Conflicts and political violence are often accompanied by displacement, an increase in medical emergencies, shortages of basic needs, and infrastructural collapse. This is the operational terrain of humanitarianism aimed at saving lives, reducing suffering, and upholding human dignity in emergencies. Humanitarian responses are therefore an integral part of the conflict landscape and the mitigation of conflict’s impact on affected populations.
Peacebuilding is aimed at preventing the outbreak, recurrence or continuation of armed conflict. Ending and preventing civil wars and other forms of armed violence often includes peace negotiations; the deployment of UN peacekeeping operations; the protection of civilians in conflict zones; and violence prevention and reconciliation efforts.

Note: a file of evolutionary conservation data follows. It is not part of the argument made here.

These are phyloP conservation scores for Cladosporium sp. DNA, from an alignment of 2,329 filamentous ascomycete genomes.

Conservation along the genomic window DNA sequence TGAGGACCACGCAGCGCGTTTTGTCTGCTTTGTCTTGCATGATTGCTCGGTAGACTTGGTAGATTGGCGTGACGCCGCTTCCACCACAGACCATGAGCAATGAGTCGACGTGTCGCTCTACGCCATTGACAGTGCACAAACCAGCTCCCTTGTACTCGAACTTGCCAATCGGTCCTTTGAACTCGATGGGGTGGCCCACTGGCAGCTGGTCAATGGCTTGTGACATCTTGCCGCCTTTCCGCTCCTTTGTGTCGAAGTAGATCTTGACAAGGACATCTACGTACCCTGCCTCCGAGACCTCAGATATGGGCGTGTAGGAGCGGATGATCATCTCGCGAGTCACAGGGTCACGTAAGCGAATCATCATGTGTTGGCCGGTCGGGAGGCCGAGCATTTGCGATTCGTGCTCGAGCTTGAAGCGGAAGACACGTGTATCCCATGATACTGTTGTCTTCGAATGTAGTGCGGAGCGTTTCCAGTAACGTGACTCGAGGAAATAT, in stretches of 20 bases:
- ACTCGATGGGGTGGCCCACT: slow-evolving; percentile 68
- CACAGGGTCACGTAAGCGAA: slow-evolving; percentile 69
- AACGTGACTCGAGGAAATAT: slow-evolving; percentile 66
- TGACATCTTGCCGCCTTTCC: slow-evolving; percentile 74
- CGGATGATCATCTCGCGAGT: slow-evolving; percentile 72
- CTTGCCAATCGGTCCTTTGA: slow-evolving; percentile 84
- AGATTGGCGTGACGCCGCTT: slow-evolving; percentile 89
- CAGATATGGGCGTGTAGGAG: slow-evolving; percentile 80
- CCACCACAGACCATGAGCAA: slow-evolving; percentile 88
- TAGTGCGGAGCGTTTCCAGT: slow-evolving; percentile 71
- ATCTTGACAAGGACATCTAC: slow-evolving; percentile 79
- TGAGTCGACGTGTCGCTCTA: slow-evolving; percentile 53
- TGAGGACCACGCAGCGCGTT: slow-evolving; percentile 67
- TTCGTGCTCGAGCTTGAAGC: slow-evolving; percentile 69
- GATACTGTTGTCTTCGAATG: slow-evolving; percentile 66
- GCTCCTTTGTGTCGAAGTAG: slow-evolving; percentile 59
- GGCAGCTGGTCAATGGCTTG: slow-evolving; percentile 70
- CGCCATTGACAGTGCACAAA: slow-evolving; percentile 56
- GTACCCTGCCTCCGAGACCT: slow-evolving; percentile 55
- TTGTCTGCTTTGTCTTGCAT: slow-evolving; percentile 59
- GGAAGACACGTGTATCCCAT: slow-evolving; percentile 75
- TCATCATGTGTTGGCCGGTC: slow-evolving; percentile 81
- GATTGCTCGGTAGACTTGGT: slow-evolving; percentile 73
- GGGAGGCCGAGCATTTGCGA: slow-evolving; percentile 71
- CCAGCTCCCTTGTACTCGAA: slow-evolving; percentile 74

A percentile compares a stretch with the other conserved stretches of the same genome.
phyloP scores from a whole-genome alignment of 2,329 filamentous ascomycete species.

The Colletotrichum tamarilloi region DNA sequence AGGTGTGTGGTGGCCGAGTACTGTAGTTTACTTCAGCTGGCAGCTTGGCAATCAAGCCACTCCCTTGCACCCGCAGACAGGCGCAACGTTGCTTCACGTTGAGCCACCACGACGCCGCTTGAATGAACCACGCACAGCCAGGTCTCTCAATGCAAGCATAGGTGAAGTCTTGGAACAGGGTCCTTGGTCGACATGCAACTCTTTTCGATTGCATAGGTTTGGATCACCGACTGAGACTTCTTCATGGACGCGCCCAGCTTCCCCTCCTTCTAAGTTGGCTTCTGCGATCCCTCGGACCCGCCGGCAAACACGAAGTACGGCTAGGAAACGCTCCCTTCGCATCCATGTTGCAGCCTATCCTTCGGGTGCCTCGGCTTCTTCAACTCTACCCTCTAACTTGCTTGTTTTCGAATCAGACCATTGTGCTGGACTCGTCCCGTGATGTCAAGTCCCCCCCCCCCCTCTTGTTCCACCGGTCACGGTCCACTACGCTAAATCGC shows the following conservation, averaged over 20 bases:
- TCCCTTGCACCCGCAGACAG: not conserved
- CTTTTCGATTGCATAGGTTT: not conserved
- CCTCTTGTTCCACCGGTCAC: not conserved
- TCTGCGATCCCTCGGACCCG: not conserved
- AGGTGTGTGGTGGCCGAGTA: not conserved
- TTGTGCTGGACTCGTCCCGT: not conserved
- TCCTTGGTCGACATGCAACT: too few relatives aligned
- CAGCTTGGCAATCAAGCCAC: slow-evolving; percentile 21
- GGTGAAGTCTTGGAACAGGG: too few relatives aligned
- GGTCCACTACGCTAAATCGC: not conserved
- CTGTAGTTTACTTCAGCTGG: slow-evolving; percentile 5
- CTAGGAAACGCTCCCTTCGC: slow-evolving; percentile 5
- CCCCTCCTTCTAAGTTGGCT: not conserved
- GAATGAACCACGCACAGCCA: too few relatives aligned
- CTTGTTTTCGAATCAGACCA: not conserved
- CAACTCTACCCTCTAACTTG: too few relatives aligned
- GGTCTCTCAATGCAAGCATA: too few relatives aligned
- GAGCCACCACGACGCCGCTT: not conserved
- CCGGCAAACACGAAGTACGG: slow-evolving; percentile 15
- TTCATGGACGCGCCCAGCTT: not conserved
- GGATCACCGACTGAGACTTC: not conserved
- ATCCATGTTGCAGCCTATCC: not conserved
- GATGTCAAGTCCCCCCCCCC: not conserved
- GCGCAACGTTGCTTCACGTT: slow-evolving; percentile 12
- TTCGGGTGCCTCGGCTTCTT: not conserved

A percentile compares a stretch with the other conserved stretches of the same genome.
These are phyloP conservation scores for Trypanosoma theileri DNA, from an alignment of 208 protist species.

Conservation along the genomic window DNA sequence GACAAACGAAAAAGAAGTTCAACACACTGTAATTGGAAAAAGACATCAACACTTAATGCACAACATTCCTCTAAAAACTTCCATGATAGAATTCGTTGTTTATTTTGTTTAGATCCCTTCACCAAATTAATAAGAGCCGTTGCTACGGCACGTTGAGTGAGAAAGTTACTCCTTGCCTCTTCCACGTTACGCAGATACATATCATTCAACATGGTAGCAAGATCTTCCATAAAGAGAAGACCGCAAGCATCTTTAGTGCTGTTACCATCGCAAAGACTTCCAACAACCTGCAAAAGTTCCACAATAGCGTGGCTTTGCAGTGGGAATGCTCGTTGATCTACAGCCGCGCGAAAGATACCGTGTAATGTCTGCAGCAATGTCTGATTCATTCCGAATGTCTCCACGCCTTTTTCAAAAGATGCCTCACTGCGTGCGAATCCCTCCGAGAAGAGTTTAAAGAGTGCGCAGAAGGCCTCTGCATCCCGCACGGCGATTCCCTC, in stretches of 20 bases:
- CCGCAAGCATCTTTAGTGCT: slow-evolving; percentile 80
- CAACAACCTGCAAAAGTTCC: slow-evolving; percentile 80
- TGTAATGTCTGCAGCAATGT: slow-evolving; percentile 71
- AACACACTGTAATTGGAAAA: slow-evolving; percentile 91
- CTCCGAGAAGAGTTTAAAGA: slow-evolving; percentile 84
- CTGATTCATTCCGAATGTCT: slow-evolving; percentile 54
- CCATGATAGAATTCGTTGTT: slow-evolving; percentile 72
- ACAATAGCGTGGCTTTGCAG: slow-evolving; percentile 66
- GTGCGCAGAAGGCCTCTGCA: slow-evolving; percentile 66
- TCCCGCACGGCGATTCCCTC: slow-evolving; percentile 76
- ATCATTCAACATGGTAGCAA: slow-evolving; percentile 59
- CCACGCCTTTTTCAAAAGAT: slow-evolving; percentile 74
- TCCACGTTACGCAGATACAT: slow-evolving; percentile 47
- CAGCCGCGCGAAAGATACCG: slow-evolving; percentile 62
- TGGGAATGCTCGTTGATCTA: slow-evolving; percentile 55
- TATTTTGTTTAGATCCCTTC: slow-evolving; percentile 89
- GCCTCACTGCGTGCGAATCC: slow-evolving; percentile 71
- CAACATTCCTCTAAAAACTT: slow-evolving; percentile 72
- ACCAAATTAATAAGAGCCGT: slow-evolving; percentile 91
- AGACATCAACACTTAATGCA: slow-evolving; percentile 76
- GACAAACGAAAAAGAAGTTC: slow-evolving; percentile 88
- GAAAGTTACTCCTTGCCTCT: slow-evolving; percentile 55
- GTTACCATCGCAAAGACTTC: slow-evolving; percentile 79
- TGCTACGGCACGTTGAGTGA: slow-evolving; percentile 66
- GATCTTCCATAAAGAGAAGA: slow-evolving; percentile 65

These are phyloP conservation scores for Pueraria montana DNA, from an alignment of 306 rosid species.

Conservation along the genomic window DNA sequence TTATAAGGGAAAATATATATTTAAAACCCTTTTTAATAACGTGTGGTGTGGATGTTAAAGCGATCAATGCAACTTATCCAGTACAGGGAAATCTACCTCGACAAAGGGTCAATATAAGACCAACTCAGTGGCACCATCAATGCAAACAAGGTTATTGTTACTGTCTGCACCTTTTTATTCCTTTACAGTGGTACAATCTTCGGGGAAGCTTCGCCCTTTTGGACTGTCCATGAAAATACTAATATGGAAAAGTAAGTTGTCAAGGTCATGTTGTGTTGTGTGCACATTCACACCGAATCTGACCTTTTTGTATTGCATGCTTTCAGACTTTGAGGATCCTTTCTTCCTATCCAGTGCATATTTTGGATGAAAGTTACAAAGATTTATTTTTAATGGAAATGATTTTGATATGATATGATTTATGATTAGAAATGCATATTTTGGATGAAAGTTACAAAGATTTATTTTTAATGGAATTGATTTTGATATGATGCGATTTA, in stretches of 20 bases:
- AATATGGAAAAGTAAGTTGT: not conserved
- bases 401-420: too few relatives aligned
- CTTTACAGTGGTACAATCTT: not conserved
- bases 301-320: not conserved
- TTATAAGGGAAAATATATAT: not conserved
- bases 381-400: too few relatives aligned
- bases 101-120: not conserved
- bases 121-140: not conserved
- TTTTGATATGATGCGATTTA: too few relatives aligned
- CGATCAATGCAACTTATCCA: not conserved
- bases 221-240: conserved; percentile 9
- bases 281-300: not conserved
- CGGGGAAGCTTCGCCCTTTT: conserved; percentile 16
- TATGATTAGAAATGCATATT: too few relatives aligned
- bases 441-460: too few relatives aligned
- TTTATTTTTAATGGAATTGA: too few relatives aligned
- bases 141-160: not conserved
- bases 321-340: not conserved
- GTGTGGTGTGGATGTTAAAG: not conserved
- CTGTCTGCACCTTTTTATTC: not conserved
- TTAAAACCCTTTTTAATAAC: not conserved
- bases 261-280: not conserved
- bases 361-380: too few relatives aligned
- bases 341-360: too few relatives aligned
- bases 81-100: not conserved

The humanitarian response and peacebuilding fields include a wide range of actors from states and their militaries; to UN agencies, peacekeepers, regional organizations and international NGOs; to local actors, such as civil society, women groups, or health care workers and emergency responders.
The Amsterdam Centre for Conflict Studies brings together a number of researchers and practitioners working in the field of humanitarianism and peacebuilding to explore key issues such as current and future challenges in humanitarianism and humanitarian responses to people on the move; civilian (self)-protection and well-being; the use of force in peacekeeping operations; the gender dimensions of conflict and women’s peacebuilding networks; and diverse forms of local peace and resilience building.